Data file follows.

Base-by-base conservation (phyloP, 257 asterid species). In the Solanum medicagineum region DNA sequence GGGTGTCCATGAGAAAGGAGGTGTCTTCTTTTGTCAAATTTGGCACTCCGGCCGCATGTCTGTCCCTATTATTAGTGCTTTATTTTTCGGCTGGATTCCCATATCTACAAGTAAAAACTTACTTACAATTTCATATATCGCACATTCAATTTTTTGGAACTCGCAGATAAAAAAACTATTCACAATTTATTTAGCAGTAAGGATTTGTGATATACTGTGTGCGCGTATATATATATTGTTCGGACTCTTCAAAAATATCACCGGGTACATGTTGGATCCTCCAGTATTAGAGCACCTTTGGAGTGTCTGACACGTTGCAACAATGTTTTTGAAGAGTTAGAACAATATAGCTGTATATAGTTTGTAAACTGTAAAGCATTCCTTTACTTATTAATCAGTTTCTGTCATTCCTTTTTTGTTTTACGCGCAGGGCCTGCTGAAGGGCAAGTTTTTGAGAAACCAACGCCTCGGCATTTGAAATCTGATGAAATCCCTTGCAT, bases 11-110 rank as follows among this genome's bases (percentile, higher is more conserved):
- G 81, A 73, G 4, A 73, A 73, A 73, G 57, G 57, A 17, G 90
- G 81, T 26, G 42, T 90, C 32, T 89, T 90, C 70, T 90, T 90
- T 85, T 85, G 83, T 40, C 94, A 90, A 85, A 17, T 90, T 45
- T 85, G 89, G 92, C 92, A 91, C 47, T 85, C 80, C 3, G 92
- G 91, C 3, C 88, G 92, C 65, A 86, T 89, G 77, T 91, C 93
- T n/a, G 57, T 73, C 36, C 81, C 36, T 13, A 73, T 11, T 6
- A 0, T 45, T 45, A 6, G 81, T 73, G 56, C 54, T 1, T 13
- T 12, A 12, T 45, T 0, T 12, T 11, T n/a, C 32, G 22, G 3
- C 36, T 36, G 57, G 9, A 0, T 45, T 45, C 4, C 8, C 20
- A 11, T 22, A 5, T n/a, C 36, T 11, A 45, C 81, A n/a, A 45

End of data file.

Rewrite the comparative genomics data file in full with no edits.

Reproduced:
Base-by-base conservation (phyloP, 257 asterid species). In the Solanum medicagineum region DNA sequence GGGTGTCCATGAGAAAGGAGGTGTCTTCTTTTGTCAAATTTGGCACTCCGGCCGCATGTCTGTCCCTATTATTAGTGCTTTATTTTTCGGCTGGATTCCCATATCTACAAGTAAAAACTTACTTACAATTTCATATATCGCACATTCAATTTTTTGGAACTCGCAGATAAAAAAACTATTCACAATTTATTTAGCAGTAAGGATTTGTGATATACTGTGTGCGCGTATATATATATTGTTCGGACTCTTCAAAAATATCACCGGGTACATGTTGGATCCTCCAGTATTAGAGCACCTTTGGAGTGTCTGACACGTTGCAACAATGTTTTTGAAGAGTTAGAACAATATAGCTGTATATAGTTTGTAAACTGTAAAGCATTCCTTTACTTATTAATCAGTTTCTGTCATTCCTTTTTTGTTTTACGCGCAGGGCCTGCTGAAGGGCAAGTTTTTGAGAAACCAACGCCTCGGCATTTGAAATCTGATGAAATCCCTTGCAT, bases 11-110 rank as follows among this genome's bases (percentile, higher is more conserved):
- G 81, A 73, G 4, A 73, A 73, A 73, G 57, G 57, A 17, G 90
- G 81, T 26, G 42, T 90, C 32, T 89, T 90, C 70, T 90, T 90
- T 85, T 85, G 83, T 40, C 94, A 90, A 85, A 17, T 90, T 45
- T 85, G 89, G 92, C 92, A 91, C 47, T 85, C 80, C 3, G 92
- G 91, C 3, C 88, G 92, C 65, A 86, T 89, G 77, T 91, C 93
- T n/a, G 57, T 73, C 36, C 81, C 36, T 13, A 73, T 11, T 6
- A 0, T 45, T 45, A 6, G 81, T 73, G 56, C 54, T 1, T 13
- T 12, A 12, T 45, T 0, T 12, T 11, T n/a, C 32, G 22, G 3
- C 36, T 36, G 57, G 9, A 0, T 45, T 45, C 4, C 8, C 20
- A 11, T 22, A 5, T n/a, C 36, T 11, A 45, C 81, A n/a, A 45